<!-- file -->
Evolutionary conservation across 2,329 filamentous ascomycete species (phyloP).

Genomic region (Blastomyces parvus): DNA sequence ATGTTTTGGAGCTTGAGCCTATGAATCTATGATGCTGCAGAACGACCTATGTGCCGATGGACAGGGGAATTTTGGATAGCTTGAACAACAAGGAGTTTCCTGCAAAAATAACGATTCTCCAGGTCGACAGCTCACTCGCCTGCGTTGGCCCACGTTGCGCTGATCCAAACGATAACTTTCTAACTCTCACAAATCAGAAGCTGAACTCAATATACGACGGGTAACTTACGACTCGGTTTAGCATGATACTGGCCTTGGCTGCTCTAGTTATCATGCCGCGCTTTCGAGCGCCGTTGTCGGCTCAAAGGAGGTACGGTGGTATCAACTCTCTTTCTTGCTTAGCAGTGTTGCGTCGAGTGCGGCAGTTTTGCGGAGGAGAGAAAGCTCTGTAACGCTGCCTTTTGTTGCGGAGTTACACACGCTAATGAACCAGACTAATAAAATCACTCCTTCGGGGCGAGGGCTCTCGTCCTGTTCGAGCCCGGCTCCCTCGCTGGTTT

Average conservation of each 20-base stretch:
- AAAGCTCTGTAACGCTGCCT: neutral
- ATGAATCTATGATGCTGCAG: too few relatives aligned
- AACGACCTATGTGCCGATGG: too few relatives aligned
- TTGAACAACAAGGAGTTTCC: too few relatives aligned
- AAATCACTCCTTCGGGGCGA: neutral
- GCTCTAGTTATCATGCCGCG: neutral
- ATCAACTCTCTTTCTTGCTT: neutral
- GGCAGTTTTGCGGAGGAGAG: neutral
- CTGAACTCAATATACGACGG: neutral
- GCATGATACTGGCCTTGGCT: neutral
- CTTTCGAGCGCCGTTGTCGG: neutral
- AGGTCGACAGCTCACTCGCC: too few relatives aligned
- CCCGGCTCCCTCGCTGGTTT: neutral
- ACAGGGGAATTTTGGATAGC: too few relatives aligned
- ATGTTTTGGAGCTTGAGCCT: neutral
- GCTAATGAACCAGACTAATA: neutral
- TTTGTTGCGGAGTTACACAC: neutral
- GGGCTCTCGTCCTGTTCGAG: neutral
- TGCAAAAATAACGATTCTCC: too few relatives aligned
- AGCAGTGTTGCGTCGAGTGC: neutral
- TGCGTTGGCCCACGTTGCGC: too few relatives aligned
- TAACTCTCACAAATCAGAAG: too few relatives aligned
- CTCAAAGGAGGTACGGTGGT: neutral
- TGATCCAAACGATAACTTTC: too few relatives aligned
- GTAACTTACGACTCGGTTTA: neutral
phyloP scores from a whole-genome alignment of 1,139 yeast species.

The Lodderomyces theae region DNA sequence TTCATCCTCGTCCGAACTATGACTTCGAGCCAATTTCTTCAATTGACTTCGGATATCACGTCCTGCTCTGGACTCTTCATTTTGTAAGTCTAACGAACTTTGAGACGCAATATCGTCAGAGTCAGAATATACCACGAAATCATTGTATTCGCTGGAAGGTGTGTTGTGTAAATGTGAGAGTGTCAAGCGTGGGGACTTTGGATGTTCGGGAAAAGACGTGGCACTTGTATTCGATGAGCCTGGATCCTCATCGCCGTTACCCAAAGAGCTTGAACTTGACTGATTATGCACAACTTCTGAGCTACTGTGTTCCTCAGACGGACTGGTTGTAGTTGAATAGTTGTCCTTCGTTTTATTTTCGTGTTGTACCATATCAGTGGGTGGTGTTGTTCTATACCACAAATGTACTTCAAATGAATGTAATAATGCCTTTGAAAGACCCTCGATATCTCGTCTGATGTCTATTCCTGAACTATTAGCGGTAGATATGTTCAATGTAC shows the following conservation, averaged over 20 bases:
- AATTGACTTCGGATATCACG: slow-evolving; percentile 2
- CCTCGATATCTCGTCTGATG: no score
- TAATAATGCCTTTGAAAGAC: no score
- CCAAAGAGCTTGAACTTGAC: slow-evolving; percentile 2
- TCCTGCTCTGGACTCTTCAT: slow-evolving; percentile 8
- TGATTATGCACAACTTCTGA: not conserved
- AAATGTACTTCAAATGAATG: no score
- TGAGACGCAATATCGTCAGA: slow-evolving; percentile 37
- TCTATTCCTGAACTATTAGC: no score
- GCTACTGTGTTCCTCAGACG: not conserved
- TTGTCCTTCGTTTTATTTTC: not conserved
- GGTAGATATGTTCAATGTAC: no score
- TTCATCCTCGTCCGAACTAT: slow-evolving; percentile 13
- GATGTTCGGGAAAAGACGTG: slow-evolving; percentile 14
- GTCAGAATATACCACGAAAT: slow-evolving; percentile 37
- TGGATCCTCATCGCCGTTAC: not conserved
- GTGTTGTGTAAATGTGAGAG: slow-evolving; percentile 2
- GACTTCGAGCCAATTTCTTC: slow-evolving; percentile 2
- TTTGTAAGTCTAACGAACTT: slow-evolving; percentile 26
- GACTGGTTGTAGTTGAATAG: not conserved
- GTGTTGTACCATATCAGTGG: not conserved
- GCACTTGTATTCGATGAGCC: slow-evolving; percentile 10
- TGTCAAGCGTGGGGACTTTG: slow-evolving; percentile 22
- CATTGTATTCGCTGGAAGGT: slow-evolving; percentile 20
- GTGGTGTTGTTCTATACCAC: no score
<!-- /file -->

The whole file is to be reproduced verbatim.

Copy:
Evolutionary conservation across 2,329 filamentous ascomycete species (phyloP).

Genomic region (Blastomyces parvus): DNA sequence ATGTTTTGGAGCTTGAGCCTATGAATCTATGATGCTGCAGAACGACCTATGTGCCGATGGACAGGGGAATTTTGGATAGCTTGAACAACAAGGAGTTTCCTGCAAAAATAACGATTCTCCAGGTCGACAGCTCACTCGCCTGCGTTGGCCCACGTTGCGCTGATCCAAACGATAACTTTCTAACTCTCACAAATCAGAAGCTGAACTCAATATACGACGGGTAACTTACGACTCGGTTTAGCATGATACTGGCCTTGGCTGCTCTAGTTATCATGCCGCGCTTTCGAGCGCCGTTGTCGGCTCAAAGGAGGTACGGTGGTATCAACTCTCTTTCTTGCTTAGCAGTGTTGCGTCGAGTGCGGCAGTTTTGCGGAGGAGAGAAAGCTCTGTAACGCTGCCTTTTGTTGCGGAGTTACACACGCTAATGAACCAGACTAATAAAATCACTCCTTCGGGGCGAGGGCTCTCGTCCTGTTCGAGCCCGGCTCCCTCGCTGGTTT

Average conservation of each 20-base stretch:
- AAAGCTCTGTAACGCTGCCT: neutral
- ATGAATCTATGATGCTGCAG: too few relatives aligned
- AACGACCTATGTGCCGATGG: too few relatives aligned
- TTGAACAACAAGGAGTTTCC: too few relatives aligned
- AAATCACTCCTTCGGGGCGA: neutral
- GCTCTAGTTATCATGCCGCG: neutral
- ATCAACTCTCTTTCTTGCTT: neutral
- GGCAGTTTTGCGGAGGAGAG: neutral
- CTGAACTCAATATACGACGG: neutral
- GCATGATACTGGCCTTGGCT: neutral
- CTTTCGAGCGCCGTTGTCGG: neutral
- AGGTCGACAGCTCACTCGCC: too few relatives aligned
- CCCGGCTCCCTCGCTGGTTT: neutral
- ACAGGGGAATTTTGGATAGC: too few relatives aligned
- ATGTTTTGGAGCTTGAGCCT: neutral
- GCTAATGAACCAGACTAATA: neutral
- TTTGTTGCGGAGTTACACAC: neutral
- GGGCTCTCGTCCTGTTCGAG: neutral
- TGCAAAAATAACGATTCTCC: too few relatives aligned
- AGCAGTGTTGCGTCGAGTGC: neutral
- TGCGTTGGCCCACGTTGCGC: too few relatives aligned
- TAACTCTCACAAATCAGAAG: too few relatives aligned
- CTCAAAGGAGGTACGGTGGT: neutral
- TGATCCAAACGATAACTTTC: too few relatives aligned
- GTAACTTACGACTCGGTTTA: neutral
phyloP scores from a whole-genome alignment of 1,139 yeast species.

The Lodderomyces theae region DNA sequence TTCATCCTCGTCCGAACTATGACTTCGAGCCAATTTCTTCAATTGACTTCGGATATCACGTCCTGCTCTGGACTCTTCATTTTGTAAGTCTAACGAACTTTGAGACGCAATATCGTCAGAGTCAGAATATACCACGAAATCATTGTATTCGCTGGAAGGTGTGTTGTGTAAATGTGAGAGTGTCAAGCGTGGGGACTTTGGATGTTCGGGAAAAGACGTGGCACTTGTATTCGATGAGCCTGGATCCTCATCGCCGTTACCCAAAGAGCTTGAACTTGACTGATTATGCACAACTTCTGAGCTACTGTGTTCCTCAGACGGACTGGTTGTAGTTGAATAGTTGTCCTTCGTTTTATTTTCGTGTTGTACCATATCAGTGGGTGGTGTTGTTCTATACCACAAATGTACTTCAAATGAATGTAATAATGCCTTTGAAAGACCCTCGATATCTCGTCTGATGTCTATTCCTGAACTATTAGCGGTAGATATGTTCAATGTAC shows the following conservation, averaged over 20 bases:
- AATTGACTTCGGATATCACG: slow-evolving; percentile 2
- CCTCGATATCTCGTCTGATG: no score
- TAATAATGCCTTTGAAAGAC: no score
- CCAAAGAGCTTGAACTTGAC: slow-evolving; percentile 2
- TCCTGCTCTGGACTCTTCAT: slow-evolving; percentile 8
- TGATTATGCACAACTTCTGA: not conserved
- AAATGTACTTCAAATGAATG: no score
- TGAGACGCAATATCGTCAGA: slow-evolving; percentile 37
- TCTATTCCTGAACTATTAGC: no score
- GCTACTGTGTTCCTCAGACG: not conserved
- TTGTCCTTCGTTTTATTTTC: not conserved
- GGTAGATATGTTCAATGTAC: no score
- TTCATCCTCGTCCGAACTAT: slow-evolving; percentile 13
- GATGTTCGGGAAAAGACGTG: slow-evolving; percentile 14
- GTCAGAATATACCACGAAAT: slow-evolving; percentile 37
- TGGATCCTCATCGCCGTTAC: not conserved
- GTGTTGTGTAAATGTGAGAG: slow-evolving; percentile 2
- GACTTCGAGCCAATTTCTTC: slow-evolving; percentile 2
- TTTGTAAGTCTAACGAACTT: slow-evolving; percentile 26
- GACTGGTTGTAGTTGAATAG: not conserved
- GTGTTGTACCATATCAGTGG: not conserved
- GCACTTGTATTCGATGAGCC: slow-evolving; percentile 10
- TGTCAAGCGTGGGGACTTTG: slow-evolving; percentile 22
- CATTGTATTCGCTGGAAGGT: slow-evolving; percentile 20
- GTGGTGTTGTTCTATACCAC: no score